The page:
Environmentalism – Old Religion Redefined

Maybe I should subtitle this: Is Captain Planet the Messiah?  I thought I would use my theological expertise on this one and provide a glimpse into what we mean when we say Hollywood entertainment is biased in the favor of liberalism even in the area of science fiction, fantasy and yes even comic book characters.

I want people to understand that one should never underestimate the power of cartoons and comics.   If you look at any movement they try to teach young people early and they often use symbols and cartoons. Imagery is central to every religion and environmentalism is no exception.  Yes, environmentalism is a religion and it is actually an old one.  Originally, it was called animism – the worship of the forces of nature.

Exactly what the definition of what constitutes a religion is hotly debated.  There are; however, a few things all definitions have in common.

1) Symbolism: Every religion has symbols.  Environmentalism has its symbols — the earth symbol for Gaia the mother earth goddess.  The recycling symbol is another symbol.  In Captain Planet, this symbol takes a personal form in Captain Planet himself. The ideas of fire, water, earth, air and heart are also very symbolic.

2) Powerful Motives and Motivations: Three Words: “Save the Planet” and in Captain Planet – “The Power is Yours”.  What could be more motivation that to stop the corruption of the five elements with your own personal spiritual power.

3) Concepts of the Idea Order of Existence:  No buildings, no highways, no smokestacks, etc. Just nature – calm, serene and unspoiled.  “Everything in balance and uncorrupted by the presence of man”.  Yep, Environmentalism has that too.  It also has what it considers to be threats to this ideal existence – pollution and the big result — global destruction though – ‘global warming’.

4) Faith Established in Action: Actually, I know how this is accomplished – repetition.  If you repeat something long enough, slowly people begin to believe it to the point that people will act accordingly.  An environmentalist, ultimately shows his ‘faith’ not only by repeating the slogans and by honoring the symbols but he acts — he recycles, he votes in environmentalist candidates, etc.  Religion has religious action associated with it.  Habits of faith as it were.

I have always found the desire to keep religion out of schools by the left very hypocritical when with the same breath they advocate ‘responsible environmentalism’.  Personally, I don’t think you can keep religion out of schools and this is borne out in what type of religion is accepted in them and they has always been one or more accepted in them.  Once upon a time — it was Christianity, then it shifted to liberalism and its twin environmentalism.   Honestly, in order to really have a free society, I think you simply to declare that schools are an open forum for all ideas including religious ones.  At least this would acknowledge the simple fact that there has always been a dominate religion in the public forum and the only way to really get rid of that is to allow them all to talk.  As long as we also acknowledge environmentalism is one of those religions, I am game.

This whole idea of earth, fire, water, air and earth is interesting as it speaks strongly of magic, mystic animism and alchemy.  The idea of ‘heart’ in Captain Planet is actually a misdirection.  When you hear them describe what they mean by heart – love.  The love they are describing would be better described as — spirit.  But the idea of spirit does not veil the religious ideas of environmentalism as well as the word – heart.  In a sense I find this a revelation idea of revealing part but casing the rest in shadows so people have a mystery of faith.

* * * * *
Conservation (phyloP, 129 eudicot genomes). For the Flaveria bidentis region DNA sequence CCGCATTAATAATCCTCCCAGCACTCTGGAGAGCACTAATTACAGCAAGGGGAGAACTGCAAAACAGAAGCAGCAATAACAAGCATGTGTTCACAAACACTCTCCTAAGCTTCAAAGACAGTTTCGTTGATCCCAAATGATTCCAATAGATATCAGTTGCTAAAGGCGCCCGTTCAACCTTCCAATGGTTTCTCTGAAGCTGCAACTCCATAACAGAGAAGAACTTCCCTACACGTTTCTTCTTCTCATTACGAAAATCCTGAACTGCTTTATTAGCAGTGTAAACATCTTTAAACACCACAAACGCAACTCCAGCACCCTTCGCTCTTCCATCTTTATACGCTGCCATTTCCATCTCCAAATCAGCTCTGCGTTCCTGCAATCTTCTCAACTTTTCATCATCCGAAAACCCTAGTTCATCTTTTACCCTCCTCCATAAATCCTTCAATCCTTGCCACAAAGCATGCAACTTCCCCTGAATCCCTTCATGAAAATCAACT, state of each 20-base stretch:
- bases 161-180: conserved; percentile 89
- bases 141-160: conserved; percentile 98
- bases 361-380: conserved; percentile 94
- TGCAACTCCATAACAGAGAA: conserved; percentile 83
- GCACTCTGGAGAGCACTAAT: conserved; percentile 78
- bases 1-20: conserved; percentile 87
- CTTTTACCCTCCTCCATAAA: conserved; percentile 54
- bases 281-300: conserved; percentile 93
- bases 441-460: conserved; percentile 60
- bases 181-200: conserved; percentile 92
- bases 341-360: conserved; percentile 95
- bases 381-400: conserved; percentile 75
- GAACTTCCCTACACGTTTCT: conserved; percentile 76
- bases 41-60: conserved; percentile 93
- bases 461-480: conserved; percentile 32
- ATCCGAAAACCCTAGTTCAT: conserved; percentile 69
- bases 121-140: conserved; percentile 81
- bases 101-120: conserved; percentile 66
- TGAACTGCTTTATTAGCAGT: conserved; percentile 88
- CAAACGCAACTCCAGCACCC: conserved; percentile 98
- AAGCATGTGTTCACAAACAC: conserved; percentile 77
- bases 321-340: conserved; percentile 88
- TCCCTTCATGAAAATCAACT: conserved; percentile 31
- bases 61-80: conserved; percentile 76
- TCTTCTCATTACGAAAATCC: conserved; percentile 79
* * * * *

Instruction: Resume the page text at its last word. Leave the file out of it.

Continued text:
Environmentalism is indeed a faith and it meets all the criteria of one.  The question as always is — is it the right one?  Probably not.  There are so many things that are said in this faith that there are no real ways to verify.  Faith is like that.  Religion takes that faith and solidifies it through symbols and action.  One thing is for sure, when someone is religious — it is nearly impossible to persuade them otherwise.  One has to persuade themselves to change religion and that requires time, consideration and crisis.  Some of the most zealous religious people I have ever met were environmentalists.  Some have even become so zealous over their faith as to engage in acts of environmental terrorism.  Only a faith and religious system invoke this kind of activity.

Environmentalism, the old religion of animism returned, has now endeavored to change the American viewpoint to its fold.  Ultimately, what we are really seeing is animism recast in different symbols.  The goals are the same, the faith is the same.  Environmentalism is animism.

3 thoughts on “Environmentalism – Old Religion Redefined

  1. I agree with your idea that schools should be an open forum with discussion of all religions. A marketplace of ideas if you will. As a non-theist I would be happy to have my ideas marketed in such a place.

  2. Speaking as a once-true believer, Wicca and Neopaganism both use the pentacle – five-pointed star pointing upward, set in a circle touching each point – as a holy symbol. The circle represents the earth, the five points represent earth, air, fire, water, and spirit. New Age religions are almost always environmentally active, at least giving it lip service.

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